Thank you so much for your incredible generosity. Because of your support, I feel empowered to continue my pursuit of becoming a food animal veterinarian!
While attending the Centers for Disease Control and Prevention (CDC) Veterinary Student Day in January, I had the opportunity to hear from Dr. Lonnie King, Academy Professor and Dean Emeritus at The Ohio State University College of Veterinary Medicine. Dr. King’s speech expanded on the idea that one has about 100,000 hours in their career, and he discussed the numerous ways those hours can be spent. As a whole, Dr. King encouraged us to consider the ways we, as emerging veterinarians, want to spend our next 100,000 hours.
Almost every day in my Doctor of Veterinary Medicine program at The Ohio State University, I discover a new career within veterinary medicine that I did not previously consider. From specializing as a large animal orthopedic surgeon, to serving in natural disaster response, to working in pharmaceuticals, I have been in awe of the vast possibilities a veterinary student with a passion for food animals has. As I have continued to learn more, and since Dr. King’s presentation, I have realized my strong passion for public health as it applies to food animal medicine and have further refined my career goals.
As a first-year veterinary student, I do not have a specific job in mind within food animal medicine and public health. However, I have identified several career goals that I hope to achieve during my 100,000 hours. First, I hope to apply my knowledge of veterinary medicine and the food animal industry to the greater effort of maintaining a safe food supply and the health of the human population. I am passionate about helping animals and I am passionate about serving people, and I am thrilled that a career in food animal medicine allows me to do both. Second, I aspire to be an effective relationship builder in any career I am in. I hope to obtain trust and confidence from superiors, co-workers, farmers, and agriculturalists, and to build relationships with them that are centered around understanding and cooperation. Third, I desire to make a meaningful impact on the food animal industry, and to be able to leave a lasting legacy.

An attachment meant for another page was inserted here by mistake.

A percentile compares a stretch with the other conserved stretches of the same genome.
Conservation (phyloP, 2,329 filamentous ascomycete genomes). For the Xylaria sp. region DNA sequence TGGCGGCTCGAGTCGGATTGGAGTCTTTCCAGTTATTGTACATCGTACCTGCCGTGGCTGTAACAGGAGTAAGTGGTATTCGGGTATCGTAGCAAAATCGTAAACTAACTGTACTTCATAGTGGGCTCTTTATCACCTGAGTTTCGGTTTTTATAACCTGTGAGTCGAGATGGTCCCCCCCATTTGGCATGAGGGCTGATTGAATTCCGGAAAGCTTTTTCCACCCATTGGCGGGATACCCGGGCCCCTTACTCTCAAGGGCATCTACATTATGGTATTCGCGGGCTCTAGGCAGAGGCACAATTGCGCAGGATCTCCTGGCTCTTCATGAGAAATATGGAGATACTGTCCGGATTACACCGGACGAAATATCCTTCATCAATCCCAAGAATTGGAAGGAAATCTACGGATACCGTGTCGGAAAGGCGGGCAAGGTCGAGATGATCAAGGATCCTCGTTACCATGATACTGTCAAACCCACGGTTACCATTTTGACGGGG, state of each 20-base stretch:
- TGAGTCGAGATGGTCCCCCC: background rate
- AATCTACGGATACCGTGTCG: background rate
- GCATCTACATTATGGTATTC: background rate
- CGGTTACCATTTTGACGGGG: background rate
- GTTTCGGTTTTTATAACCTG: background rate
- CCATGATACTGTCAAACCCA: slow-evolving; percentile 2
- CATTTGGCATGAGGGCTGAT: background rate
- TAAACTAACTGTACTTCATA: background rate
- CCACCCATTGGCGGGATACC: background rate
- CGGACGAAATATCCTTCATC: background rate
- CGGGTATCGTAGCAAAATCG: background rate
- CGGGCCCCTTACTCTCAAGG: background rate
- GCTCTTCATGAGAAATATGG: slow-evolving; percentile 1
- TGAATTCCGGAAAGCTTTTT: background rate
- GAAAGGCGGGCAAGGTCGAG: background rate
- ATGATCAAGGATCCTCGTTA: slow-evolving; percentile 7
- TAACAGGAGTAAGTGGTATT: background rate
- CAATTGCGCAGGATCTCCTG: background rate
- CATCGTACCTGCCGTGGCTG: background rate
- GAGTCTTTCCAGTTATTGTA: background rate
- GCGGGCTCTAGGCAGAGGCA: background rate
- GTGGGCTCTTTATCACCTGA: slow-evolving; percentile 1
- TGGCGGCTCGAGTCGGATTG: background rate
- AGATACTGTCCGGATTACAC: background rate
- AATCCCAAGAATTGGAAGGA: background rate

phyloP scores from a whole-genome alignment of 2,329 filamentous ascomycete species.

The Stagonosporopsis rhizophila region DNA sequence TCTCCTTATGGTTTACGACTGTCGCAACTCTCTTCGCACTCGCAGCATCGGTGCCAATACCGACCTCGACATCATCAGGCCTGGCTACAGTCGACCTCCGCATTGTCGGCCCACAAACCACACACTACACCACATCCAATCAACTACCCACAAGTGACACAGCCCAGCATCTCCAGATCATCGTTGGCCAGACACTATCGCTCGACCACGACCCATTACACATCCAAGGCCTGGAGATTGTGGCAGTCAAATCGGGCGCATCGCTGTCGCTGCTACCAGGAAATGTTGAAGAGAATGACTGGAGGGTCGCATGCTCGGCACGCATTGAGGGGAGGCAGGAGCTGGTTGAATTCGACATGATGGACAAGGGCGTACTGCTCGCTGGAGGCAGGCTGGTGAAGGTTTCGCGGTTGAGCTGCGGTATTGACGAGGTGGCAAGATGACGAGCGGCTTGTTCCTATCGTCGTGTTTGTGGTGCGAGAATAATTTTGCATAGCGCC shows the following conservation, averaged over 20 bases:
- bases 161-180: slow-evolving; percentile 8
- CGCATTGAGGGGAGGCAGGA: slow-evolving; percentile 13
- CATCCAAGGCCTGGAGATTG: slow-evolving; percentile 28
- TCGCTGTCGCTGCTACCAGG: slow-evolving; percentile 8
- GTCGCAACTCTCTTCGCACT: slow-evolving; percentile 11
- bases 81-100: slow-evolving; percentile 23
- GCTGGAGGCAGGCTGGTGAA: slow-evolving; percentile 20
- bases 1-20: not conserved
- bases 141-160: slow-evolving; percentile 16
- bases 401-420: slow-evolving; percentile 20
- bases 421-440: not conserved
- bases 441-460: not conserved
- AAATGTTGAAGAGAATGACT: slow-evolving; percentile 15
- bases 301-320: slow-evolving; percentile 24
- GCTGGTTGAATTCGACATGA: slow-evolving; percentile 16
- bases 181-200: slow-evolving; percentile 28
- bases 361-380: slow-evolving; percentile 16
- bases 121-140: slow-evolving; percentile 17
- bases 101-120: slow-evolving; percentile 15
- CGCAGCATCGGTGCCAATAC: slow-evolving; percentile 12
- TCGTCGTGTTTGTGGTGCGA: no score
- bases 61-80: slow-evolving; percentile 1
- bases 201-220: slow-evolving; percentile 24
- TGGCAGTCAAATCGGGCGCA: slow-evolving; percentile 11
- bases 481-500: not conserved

Lastly, my most challenging and monumental goal is to end global food insecurity. With a desire to serve people through veterinary medicine, this issue has always been one of great importance to me. From raising meat producing sheep on my family’s farm, I have a deep respect for the way an animal can be raised and utilized to sustain a family. Additionally, I have seen the progress made in the United States with technologies that allow agriculturalists to produce more food with less land and animals, yet other parts of the world are still unable to capitalize on the animal resources they have due to a lack of knowledge in animal health and production, or a lack of animal health medical resources. I will be an advocate for food security, and hope to work to provide resources and knowledge to those who need it most.